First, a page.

A simple observation, that ought to astonish more than it does: the Israel-Palestine conflict continues. 2017 marked the centenary of the Balfour Declaration, the United Kingdom’s pledge of support for a “national home for the Jewish people” in Palestine, which might fairly be said to have inaugurated the national conflict there. It was the seventieth anniversary of the United Nations Partition Plan, which provided for a resolution of the conflict by means of dividing Mandatory Palestine into a Jewish and an Arab state. The proposed boundaries have since shifted in Israel’s favor, as military victories have imprinted on law and politics, but the two-state solution remains the international consensus framework for a peace agreement. June 2017 completed a half-century of Israeli military rule over the West Bank, including East Jerusalem, and the Gaza Strip: an occupation that has persisted for nearly three-quarters of Israel’s lifespan as a state, and which has dominated and constrained the lives of multiple generations of Palestinians. The high-water mark to date of the Palestinian struggle for national self-determination—the first intifada—erupted three decades ago, in December 1987. The lessons and legacies of that heroic defeat form a red thread running through the debates and discussions that follow. Finally, and perhaps most pressingly, June 2017 marked ten years of the siege of Gaza, which, together with the periodic military assaults to which that territory and its people have been subjected, has shattered Gaza’s society and all but extinguished its economy, along with a great many of its inhabitants.

If this chronological survey does not give the reader pause, if the breath and heart remain steady as the eye slips from “centenary” to “half-century” to “decade,” this is because the Israeli-Palestinian conflict has endured so long that it has acquired about it an air of timelessness, and normalized into background noise. Global economic crises come and go; devastating wars scar and reconfigure every quarter of the Earth; expansive empires disintegrate and the world’s population of sovereign states more than triples; violence and inequality induce the most massive demographic movements in human history; a momentous opposition of superpowers emerges, ossifies, then abruptly collapses; ideologies mobilize tens of millions in sacrifice and struggle, and are then defeated or discredited; the living standards of billions are transformed beyond reckoning; humanity alights on alien worlds and extends its gaze to the very origins of the cosmos. . . and throughout it all, the conflict between Palestinians and Israelis, in a speck of land scarcely larger than West Virginia, rages on; a miserable constant in a world of flux, perpetuated by its own motion and engulfing generation after generation in gratuitous suffering.

All the historical landmarks surveyed above merit reflection. But not all are equally salient, and one’s distribution of commemorative energy is not politically innocent. This volume’s focus on the Israeli occupation that began in 1967 reflects its editor’s belief that an end to the occupation would represent an important milestone in the Palestinians’ quest for freedom, and, furthermore, that the occupation’s demise is a prerequisite for more far-reaching, if still always and only partial, advances toward justice. It also reflects a political judgement that supplanting foreign military rule with self-determination and statehood in the Occupied Palestinian Territory is at present the most ambitious objective around which Palestinians and their supporters can effectively organize. These assessments are increasingly controversial, at any rate among the conflict’s activists, participants, and close observers, and the reader will find that many of the book’s contributors reject them.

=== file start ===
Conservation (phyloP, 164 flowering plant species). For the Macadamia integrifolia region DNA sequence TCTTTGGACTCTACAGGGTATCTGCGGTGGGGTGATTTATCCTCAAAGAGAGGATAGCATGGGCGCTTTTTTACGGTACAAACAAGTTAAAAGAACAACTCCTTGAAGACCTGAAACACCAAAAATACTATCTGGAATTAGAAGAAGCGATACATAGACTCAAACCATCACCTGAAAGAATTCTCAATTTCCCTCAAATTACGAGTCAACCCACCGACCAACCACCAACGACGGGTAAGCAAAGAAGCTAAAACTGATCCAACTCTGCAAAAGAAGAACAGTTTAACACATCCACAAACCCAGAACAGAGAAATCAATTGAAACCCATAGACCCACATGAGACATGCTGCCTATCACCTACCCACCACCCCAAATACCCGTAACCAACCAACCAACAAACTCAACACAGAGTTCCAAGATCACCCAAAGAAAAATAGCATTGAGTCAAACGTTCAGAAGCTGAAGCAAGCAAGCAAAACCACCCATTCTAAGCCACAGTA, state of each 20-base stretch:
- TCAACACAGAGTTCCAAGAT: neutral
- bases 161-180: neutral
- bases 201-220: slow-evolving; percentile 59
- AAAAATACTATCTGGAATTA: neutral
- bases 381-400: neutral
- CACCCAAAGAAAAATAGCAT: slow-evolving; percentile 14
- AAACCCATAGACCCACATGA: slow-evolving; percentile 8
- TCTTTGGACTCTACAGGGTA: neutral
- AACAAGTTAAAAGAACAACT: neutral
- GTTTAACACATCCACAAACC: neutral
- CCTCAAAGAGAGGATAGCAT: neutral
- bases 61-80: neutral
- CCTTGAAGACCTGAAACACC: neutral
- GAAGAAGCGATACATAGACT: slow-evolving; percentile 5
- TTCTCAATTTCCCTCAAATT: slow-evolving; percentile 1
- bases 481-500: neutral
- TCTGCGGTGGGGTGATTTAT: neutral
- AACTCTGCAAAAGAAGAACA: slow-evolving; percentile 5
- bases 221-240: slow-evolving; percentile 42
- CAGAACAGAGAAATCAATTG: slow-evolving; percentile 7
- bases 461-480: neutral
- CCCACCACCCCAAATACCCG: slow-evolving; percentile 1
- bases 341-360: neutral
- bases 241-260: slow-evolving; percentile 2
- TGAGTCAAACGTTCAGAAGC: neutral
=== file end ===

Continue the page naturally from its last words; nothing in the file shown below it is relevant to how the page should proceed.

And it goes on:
The aura of permanence which surrounds the Israeli-Palestinian conflict carries with it the twin risks of complacency and despair. This volume was inspired by the conviction that the more appropriate response is sober reflection to guide political action. As Israel’s occupation enters its sixth decade, and amidst a growing sense that the Palestinian struggle has reached a crossroads, if not an impasse, this collection takes stock, draws lessons from experience, and weighs paths forward. It seeks to clarify what it would take to resolve the Israel-Palestine conflict, to assess the prospects of doing so, and thus to illuminate what is and what is not possible in Palestine.

The book’s structure, which brings together conflicting arguments in critical exchange, reflects the dispiriting truth that, notwithstanding decades of struggle and endeavor, by Palestinians first and foremost, the occupation is today more entrenched than ever, while the prospect of Palestinian self-determination has never been so remote. This is a record that should inspire intellectual humility as well as political urgency; a readiness to acknowledge that, on myriad questions bearing on the prospects for resolving the conflict, compelling arguments can be advanced from multiple sides.

There is, to my mind, an intrinsic pleasure to be had in witnessing good arguments collide—albeit one tempered in this case by the knowledge that the discussions and debates which follow bear, even at their most seemingly technical or abstruse, on matters of immense and protracted suffering. Critical exchange—“the rough process of a struggle between combatants fighting under hostile banners”—is also the most reliable path humanity has yet discovered to an accurate picture of the world. At a moment when few of us, Palestinians perhaps least of all, can afford the luxury of delusion: let the struggle commence.